I walked into Angela’s fifth-grade classroom this afternoon and discovered her 20+ students intensely typing on Chromebooks. Since Angela emailed me in advance of our lab site I knew what her students were doing: they were writing slice of life stories.
Angela and I chatted briefly while the kids finished up their slices. She invited me to talk with her students to tell them a little bit of the history of slicing. I asked her if it would be okay for them to share a little bit of their writing afterwards. Angela said “yes.”
Once the class finished writing, I walked over to the meeting area and chatted with the kids. I told them a bit about how the challenge began and asked them how long they’ve been slicing in their Chromebooks. The kids did some mental calculations and realized they’d been at it for 16 days! (They started in February since they’re doing the challenge on their Chromebooks rather than on blogs as part of the Classroom SOLSC.)
Next, I asked the kids to highlight their favorite sentence from the writing they did today. Once each student highlighted a line, s/he gave me a thumbs-up. Once everyone had their favorite line, I asked for ten volunteers. Hands shot up so I selected students and wrote their names on the board and one-by-one each of the students who volunteered shared their favorite sentence. At the end of the share — which took just a couple of minutes — I asked the kids what all of their pieces had in common. After they turned and talked, we came back together and I highlighted the ordinary nature of their slices. While one student had written about his birthday (today), the rest of the pieces were about visiting family members, bus rides, and interesting moments from the school day. I was proud of them — and of Angela — for staying true to the essence of the SOLSC by writing about things that were of current and personal importance to them.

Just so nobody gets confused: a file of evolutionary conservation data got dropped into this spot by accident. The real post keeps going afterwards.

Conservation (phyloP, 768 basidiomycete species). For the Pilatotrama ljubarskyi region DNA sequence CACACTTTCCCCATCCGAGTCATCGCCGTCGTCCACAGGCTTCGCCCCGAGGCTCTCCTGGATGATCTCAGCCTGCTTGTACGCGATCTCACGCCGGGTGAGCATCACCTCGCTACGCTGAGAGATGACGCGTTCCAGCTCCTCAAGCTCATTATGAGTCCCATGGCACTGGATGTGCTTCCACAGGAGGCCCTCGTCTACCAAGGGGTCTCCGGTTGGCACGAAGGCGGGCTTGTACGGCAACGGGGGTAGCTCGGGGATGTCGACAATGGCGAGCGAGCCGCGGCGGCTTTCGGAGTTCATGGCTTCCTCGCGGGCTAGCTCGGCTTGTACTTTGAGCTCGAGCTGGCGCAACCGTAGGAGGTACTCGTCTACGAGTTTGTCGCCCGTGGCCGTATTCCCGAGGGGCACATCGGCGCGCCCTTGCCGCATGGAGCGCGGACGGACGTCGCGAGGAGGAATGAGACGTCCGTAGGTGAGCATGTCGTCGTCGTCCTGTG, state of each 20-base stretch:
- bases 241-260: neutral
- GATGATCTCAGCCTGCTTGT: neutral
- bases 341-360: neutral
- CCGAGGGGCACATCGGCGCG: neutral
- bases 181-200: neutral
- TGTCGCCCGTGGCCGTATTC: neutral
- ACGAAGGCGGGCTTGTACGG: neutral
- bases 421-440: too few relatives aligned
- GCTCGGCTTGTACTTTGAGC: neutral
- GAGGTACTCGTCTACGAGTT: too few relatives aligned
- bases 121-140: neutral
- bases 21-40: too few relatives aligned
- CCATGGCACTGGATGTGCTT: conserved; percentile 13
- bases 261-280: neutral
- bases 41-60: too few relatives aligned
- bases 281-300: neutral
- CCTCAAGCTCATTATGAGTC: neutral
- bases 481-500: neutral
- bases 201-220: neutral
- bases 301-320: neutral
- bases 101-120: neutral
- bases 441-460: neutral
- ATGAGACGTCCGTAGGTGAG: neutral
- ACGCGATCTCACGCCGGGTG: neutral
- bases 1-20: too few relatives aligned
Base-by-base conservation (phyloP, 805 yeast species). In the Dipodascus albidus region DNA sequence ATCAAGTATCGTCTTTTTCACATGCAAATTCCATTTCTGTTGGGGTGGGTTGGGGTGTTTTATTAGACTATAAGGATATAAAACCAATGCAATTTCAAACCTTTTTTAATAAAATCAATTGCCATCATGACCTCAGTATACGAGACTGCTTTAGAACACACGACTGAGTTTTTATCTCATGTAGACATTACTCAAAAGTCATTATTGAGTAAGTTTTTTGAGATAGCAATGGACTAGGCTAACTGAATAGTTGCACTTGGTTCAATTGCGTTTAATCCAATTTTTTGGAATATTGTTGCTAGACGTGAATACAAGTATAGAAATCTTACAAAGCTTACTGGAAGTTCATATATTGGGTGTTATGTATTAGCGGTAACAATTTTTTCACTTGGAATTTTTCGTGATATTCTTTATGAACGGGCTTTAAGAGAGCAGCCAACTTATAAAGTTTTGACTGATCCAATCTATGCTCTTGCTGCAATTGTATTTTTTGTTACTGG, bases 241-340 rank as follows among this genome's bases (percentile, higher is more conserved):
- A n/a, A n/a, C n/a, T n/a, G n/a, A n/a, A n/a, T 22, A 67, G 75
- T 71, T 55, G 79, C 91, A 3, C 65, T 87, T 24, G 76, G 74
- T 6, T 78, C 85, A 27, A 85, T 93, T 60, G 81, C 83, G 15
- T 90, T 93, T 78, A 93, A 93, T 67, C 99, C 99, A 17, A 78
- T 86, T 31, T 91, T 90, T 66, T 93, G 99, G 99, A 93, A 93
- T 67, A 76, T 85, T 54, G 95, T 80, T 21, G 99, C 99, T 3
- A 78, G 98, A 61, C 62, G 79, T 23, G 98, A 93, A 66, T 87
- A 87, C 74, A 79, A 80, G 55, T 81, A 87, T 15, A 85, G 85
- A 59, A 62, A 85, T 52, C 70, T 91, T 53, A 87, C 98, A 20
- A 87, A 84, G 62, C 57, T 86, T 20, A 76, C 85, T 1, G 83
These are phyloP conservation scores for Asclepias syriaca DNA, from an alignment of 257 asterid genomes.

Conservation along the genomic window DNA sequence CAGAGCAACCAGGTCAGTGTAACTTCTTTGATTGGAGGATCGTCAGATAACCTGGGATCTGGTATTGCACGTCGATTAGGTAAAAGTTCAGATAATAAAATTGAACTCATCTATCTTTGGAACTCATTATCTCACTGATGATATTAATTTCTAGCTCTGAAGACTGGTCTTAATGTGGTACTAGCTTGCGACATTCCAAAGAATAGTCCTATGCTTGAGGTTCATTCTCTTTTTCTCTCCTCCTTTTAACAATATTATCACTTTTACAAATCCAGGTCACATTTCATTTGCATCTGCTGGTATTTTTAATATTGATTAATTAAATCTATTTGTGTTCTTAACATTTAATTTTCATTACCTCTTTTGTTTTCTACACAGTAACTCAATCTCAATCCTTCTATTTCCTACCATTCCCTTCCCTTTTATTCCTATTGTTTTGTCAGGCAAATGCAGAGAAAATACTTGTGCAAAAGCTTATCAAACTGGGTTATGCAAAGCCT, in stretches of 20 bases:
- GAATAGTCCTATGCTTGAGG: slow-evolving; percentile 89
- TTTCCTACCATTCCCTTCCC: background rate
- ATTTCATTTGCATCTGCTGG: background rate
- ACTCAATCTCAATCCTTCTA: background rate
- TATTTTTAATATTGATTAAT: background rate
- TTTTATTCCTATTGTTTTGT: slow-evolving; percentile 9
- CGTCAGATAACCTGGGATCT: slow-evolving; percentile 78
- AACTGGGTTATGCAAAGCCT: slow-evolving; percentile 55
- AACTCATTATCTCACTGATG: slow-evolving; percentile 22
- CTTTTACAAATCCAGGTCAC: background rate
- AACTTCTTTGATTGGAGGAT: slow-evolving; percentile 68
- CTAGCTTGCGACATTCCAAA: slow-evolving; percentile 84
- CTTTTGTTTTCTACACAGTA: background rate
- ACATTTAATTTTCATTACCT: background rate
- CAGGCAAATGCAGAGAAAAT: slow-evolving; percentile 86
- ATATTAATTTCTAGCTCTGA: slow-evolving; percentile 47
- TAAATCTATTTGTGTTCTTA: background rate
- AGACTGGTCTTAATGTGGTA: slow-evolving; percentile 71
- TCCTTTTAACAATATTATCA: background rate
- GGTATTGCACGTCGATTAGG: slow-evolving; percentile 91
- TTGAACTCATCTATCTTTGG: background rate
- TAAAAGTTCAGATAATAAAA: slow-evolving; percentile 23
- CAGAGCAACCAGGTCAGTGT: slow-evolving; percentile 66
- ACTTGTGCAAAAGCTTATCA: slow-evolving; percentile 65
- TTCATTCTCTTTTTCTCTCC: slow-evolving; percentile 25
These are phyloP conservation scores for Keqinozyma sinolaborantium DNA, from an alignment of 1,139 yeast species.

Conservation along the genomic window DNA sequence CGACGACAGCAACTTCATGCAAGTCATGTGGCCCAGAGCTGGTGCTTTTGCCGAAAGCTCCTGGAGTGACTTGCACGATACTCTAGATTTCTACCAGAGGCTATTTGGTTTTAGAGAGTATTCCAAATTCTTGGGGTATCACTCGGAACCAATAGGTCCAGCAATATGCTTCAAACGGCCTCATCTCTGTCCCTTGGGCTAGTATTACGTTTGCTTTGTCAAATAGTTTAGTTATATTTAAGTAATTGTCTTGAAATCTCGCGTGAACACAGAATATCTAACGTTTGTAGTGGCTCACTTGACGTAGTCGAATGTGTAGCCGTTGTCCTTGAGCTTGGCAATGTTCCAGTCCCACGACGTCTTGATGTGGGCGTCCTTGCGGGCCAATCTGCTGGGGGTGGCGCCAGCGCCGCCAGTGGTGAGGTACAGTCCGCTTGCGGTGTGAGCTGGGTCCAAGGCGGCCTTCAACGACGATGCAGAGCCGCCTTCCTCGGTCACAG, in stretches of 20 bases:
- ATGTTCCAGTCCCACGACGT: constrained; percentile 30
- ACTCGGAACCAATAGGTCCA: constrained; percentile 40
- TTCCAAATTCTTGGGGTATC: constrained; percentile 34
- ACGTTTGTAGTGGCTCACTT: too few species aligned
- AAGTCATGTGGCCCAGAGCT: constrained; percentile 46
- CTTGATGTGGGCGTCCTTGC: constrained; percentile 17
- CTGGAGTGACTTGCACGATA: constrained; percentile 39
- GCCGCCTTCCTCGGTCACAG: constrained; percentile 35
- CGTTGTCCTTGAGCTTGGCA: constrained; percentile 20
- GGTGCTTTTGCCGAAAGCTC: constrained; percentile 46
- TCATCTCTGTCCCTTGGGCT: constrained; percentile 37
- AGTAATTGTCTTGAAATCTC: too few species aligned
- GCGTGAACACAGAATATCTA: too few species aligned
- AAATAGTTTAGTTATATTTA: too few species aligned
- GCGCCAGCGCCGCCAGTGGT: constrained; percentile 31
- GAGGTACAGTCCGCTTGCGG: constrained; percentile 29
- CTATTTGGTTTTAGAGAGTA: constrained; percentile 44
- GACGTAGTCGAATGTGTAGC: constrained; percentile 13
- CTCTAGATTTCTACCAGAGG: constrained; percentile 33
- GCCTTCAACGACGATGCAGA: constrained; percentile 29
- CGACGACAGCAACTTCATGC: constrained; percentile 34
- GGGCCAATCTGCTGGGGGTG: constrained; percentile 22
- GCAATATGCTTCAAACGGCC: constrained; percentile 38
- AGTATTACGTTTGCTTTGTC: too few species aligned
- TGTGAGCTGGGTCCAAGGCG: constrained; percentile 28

With that, I handed the class back over to Angela who shifted gears and taught a minilesson on conclusions. I smiled as I returned to my seat since it was thrilling to witness kids engaged and excited about slicing in someone else’s classroom.